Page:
A research assignment by Hannah Neilson, Room 14, 2013.
Albatrosses mainly eat surface squid and
schooling fish, but they will follow
mariners’ boats in hope of dining on
hand-outs or thrown over board
Royal Albatrosses have an amazing wingspan
of over three meters(2m-3.4m!) Using this
wingspan, an Albatross can cover up to 5000
kilometres in one journey! Albatrosses also
have an amazing lifespan of up to sixty years.
They weigh around nine kilograms.
Albatrosses weigh around nine kilograms.
Albatross chicks end up weighing more than
their parents while they are growing up as
they have no way of losing weight while
sitting in their nest.
Albatrosses can be seen around Taiaroa Head,
Otago Peninsula. They can also be seen around
the northern oceans, although can be seen all
around New Zealand coasts.
Albatrosses spend most of their time out at sea
because they are hunting for food so as to survive in
the wild. Albatrosses use their special tubed nostrils (
positioned at the top and slightly to each side of the
bill) to remove the salt from all the water they drink
when they dive after surface water squid and schooling
fish. Northern Royal Albatrosses have a regular route
they follow around the southern oceans
Mating pairs only lay one egg every two years. Young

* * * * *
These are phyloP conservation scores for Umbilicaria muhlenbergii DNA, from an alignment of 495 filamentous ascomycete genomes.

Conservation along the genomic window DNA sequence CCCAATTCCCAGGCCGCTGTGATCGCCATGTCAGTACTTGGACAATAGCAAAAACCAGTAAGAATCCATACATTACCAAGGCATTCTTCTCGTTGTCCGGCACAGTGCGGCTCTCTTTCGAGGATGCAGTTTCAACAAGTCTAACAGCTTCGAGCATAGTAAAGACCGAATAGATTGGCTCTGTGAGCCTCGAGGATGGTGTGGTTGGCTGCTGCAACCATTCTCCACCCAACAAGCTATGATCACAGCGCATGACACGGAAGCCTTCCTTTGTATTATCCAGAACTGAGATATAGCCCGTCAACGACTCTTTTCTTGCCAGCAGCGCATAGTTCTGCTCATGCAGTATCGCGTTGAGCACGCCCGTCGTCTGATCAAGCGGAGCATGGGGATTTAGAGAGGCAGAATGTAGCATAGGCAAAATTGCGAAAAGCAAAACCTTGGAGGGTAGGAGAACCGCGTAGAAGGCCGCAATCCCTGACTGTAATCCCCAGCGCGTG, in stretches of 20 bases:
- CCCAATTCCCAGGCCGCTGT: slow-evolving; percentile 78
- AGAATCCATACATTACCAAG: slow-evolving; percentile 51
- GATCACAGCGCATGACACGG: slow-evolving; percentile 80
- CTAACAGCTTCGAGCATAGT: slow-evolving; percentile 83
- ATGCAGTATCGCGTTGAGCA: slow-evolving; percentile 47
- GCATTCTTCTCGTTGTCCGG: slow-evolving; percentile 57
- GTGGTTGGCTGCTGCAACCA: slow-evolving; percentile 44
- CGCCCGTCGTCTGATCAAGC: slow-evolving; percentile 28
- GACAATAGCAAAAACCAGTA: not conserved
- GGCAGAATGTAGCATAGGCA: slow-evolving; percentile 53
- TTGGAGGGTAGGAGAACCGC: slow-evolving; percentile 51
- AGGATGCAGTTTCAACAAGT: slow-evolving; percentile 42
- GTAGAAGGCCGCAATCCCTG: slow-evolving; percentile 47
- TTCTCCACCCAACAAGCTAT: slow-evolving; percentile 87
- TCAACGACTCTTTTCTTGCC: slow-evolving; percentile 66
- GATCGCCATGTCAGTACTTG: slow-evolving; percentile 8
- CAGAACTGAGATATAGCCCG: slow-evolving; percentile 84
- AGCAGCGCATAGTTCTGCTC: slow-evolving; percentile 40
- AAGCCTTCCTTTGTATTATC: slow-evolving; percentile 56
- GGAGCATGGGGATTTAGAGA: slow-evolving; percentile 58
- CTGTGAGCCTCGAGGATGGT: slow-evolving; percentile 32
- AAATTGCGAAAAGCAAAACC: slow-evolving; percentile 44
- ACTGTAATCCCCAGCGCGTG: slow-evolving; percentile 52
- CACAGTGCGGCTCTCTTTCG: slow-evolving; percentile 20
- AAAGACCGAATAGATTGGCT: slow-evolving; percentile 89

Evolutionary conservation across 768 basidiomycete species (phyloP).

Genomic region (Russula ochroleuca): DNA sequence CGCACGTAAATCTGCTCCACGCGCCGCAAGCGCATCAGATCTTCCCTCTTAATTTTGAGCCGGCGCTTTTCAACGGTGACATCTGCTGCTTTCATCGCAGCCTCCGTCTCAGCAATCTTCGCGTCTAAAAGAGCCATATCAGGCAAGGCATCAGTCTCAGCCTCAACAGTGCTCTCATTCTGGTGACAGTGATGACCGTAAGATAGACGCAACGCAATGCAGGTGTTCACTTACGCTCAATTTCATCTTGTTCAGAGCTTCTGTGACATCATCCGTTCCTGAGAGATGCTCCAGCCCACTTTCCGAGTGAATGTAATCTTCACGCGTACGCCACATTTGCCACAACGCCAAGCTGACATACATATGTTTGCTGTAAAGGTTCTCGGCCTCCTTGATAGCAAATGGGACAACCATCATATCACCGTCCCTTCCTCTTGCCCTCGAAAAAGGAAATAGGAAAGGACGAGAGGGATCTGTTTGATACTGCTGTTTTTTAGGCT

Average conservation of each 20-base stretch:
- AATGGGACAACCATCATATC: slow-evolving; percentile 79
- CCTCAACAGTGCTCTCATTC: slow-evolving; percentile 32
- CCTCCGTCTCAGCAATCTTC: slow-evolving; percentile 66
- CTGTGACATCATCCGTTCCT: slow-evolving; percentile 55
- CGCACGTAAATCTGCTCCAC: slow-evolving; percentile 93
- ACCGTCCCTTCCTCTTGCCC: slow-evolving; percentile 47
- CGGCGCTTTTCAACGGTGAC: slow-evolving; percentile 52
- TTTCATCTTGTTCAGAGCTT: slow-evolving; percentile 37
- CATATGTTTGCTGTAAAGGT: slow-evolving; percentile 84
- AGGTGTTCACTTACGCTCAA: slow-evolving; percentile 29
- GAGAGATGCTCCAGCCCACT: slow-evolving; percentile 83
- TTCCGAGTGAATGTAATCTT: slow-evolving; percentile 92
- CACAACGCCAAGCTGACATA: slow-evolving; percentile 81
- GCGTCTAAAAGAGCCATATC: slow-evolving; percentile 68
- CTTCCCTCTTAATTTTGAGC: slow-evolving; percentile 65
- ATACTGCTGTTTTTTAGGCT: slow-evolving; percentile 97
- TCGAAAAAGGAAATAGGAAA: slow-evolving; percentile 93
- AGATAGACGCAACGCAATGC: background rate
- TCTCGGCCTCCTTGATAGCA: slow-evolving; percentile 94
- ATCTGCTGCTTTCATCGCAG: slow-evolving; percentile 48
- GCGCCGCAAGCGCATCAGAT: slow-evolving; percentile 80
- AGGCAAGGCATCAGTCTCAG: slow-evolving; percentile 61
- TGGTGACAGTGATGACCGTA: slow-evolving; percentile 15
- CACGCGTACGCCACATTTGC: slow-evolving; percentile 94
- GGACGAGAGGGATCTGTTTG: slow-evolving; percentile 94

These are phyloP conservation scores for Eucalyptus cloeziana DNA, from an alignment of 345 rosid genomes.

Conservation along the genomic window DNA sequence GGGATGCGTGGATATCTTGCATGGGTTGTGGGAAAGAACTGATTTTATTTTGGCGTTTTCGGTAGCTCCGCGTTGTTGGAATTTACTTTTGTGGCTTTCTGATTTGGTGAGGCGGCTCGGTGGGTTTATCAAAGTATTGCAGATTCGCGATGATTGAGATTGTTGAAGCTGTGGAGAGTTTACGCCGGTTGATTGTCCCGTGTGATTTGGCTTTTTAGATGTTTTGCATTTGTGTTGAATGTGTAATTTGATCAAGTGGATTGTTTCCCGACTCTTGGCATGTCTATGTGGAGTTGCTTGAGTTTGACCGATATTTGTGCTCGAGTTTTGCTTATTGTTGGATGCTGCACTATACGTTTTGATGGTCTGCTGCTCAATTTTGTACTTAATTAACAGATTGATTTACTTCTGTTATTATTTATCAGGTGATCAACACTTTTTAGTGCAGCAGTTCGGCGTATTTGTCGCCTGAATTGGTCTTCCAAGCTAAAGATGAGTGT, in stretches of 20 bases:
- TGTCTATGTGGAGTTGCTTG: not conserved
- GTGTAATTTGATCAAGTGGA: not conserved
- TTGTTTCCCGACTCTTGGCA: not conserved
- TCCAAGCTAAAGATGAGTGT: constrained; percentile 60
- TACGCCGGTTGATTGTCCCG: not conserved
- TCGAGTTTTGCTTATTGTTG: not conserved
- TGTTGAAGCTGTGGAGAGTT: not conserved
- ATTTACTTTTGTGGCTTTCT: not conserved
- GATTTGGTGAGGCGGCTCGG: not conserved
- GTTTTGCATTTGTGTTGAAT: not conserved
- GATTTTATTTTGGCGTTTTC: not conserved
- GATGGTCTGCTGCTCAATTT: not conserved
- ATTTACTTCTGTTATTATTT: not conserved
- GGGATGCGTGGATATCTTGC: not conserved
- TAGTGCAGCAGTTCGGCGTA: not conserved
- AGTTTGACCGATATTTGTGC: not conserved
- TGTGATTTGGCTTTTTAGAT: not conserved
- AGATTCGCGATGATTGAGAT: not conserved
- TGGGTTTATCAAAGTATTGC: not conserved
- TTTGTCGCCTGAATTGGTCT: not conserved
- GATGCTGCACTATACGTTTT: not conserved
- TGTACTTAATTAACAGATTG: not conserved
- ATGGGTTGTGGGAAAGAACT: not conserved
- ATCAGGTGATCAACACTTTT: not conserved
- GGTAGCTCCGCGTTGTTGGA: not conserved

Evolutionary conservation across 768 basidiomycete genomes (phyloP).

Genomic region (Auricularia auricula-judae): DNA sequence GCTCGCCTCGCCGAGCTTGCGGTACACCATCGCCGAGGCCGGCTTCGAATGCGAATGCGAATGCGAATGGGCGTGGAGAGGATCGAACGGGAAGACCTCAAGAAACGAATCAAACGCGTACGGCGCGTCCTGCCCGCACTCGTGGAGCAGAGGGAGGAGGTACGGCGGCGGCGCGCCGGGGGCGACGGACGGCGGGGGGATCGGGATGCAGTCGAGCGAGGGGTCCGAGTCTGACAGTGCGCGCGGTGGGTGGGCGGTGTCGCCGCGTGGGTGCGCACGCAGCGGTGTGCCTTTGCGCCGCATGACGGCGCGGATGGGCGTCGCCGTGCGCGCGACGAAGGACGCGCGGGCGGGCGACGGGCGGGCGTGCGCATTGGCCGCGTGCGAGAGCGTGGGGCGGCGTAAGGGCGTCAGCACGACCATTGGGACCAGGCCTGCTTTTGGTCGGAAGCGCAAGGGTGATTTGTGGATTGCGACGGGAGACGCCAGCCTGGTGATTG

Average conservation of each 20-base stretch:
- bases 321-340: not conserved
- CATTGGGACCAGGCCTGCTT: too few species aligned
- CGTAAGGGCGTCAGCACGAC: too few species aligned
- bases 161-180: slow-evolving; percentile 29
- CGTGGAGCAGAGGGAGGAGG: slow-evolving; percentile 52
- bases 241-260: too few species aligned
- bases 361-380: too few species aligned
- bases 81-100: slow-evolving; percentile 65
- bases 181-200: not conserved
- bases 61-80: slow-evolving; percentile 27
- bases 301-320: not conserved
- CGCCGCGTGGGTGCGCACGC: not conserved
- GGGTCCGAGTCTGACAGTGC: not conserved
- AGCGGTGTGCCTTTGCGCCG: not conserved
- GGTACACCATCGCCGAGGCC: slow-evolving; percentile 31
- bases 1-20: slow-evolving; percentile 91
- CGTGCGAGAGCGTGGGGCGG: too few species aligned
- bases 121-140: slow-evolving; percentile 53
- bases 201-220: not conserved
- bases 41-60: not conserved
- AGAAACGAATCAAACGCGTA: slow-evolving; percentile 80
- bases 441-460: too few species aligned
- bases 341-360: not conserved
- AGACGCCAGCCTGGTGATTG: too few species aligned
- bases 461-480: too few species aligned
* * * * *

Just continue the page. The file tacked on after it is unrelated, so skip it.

albatrosses can fly within 7-10 months of birth. They
leave their birth island for 5-10 years at 9 months.
Albatrosses use their formidable wingspan to ride the
ocean winds without a single flap of their wings for
hours on end. The sea is an albatrosses bed, as they
can float on it while sleeping and not sink. This
position makes them vulnerable to aquatic predators.
Albatrosses are rarely seen on land as they prefer
to remain at sea, only coming to land to breed and
raise their young. It takes up to seventy-nine days
for an egg to hatch after it has been laid.
Albatrosses have special tubed noses up the top and
slightly to the side of their bill. They use these to
remove salt from the water the bird takes in while
diving for food. Albatrosses were heavily hunted for
their feathers, which were used as down and in the
manufacture of women’s hats.
INTERESTING FACTS CONTINUED
Albatrosses have a special place in maritime
and superstition, most memorably in
Samuel Taylor Coleridge’s The Rime of The
Ancient Mariner. They measure over one
metre from the point of their beak to the
tip of their tail. When albatrosses get tired
of gliding, they have a short rest on their
giant bed, the sea.